Ivan the Gorillas tale has again captured the hearts and minds of many, but this time its in an illustrated book that has won the most prestigious honor in childrens literature.
The American Library Association, during its meeting Monday in Seattle, named Katherine Applegates The One and Only Ivan as the recipient of the Newbery Medal.
The book was inspired by the life of Tacomas beloved gorilla, who lived for 27 years in a cage at B&I Shopping Center on South Tacoma Way before being moved to Zoo Atlanta in 1994. He was about 50 when he died there Aug. 20.
Ivans isolation at the circus-themed mall prompted a public outcry by those demanding he be given room to move freely and a chance to interact with others of his kind.
At least on the page, where anything is possible, I wanted to give Ivan (even while captive behind the walls of his tiny cage) a voice of his own and a story to tell, Applegate wrote in the authors note of her 320-page book, published Jan. 17, 2012.
I wanted to give him someone to protect, and the chance to be the mighty silverback he was always meant to be.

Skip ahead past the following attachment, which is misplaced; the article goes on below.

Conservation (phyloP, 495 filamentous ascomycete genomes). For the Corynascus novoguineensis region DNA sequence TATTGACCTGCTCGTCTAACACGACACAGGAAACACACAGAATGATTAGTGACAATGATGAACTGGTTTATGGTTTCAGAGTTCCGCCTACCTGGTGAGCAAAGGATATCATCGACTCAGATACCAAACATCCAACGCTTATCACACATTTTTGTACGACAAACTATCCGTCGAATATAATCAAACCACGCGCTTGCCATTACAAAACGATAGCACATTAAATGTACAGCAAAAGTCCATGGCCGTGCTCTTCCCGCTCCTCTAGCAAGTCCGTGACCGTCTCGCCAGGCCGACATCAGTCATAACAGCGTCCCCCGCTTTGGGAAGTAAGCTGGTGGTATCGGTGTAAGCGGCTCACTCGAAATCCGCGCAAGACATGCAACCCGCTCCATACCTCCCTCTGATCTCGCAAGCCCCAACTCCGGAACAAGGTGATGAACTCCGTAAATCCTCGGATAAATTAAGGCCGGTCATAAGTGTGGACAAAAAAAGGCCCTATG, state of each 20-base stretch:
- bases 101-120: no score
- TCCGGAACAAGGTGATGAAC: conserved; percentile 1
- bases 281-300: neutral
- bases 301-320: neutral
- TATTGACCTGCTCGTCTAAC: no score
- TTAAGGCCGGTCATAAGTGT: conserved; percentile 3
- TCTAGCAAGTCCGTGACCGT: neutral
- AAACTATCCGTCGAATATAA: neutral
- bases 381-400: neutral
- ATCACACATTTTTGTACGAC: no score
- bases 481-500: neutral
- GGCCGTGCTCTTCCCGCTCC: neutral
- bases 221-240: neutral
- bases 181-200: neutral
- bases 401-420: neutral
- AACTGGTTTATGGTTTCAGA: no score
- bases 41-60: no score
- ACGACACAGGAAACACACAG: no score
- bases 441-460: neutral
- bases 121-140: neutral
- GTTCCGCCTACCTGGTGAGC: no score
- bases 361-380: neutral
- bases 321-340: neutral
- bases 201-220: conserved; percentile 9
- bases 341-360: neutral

The gorilla in the book has some similarities to the real Ivan. Theyre both silverbacks living in a mall, where their job is to entertain visitors. They both love to paint. They both thrive after being moved to a zoo.
Readers who visited the real Ivan in his steel and concrete enclosure might find glimpses of him in Applegates story, but the story is obviously fiction.
The book description on Amazon.com describes the fictional Ivan as "an easygoing gorilla" who "rarely misses his life in the jungle" and instead "thinks about TV shows he's seen and about his friends Stella, an elderly elephant, and Bob, a stray dog."
That changes "once he meets Ruby, a baby elephant taken from her family, and she makes Ivan see their home and his own art through new eyes. When Ruby arrives, change comes with her, and its up to Ivan to make it a change for the better."
The 15 members who make up ALAs committee read and reread The One and Only Ivan throughout the year. They discussed it at length during their deliberations Friday and Saturday. Committee chairman Steven Engelfried called it a tremendously artful book that mixed complex emotions with a gorillas simple words.
It sets up a really amazing experience for the reader where we hear this gorillas voice describing his life, Engelfried said. The reader really has to fill in a lot of the emotion behind what Ivan is saying but its easy for a young reader.
Applegate could not be reached for comment Monday. More about her book and Ivans story can be found at theoneandonlyivan.com/book/.
Stacia Glenn: 253-597-8653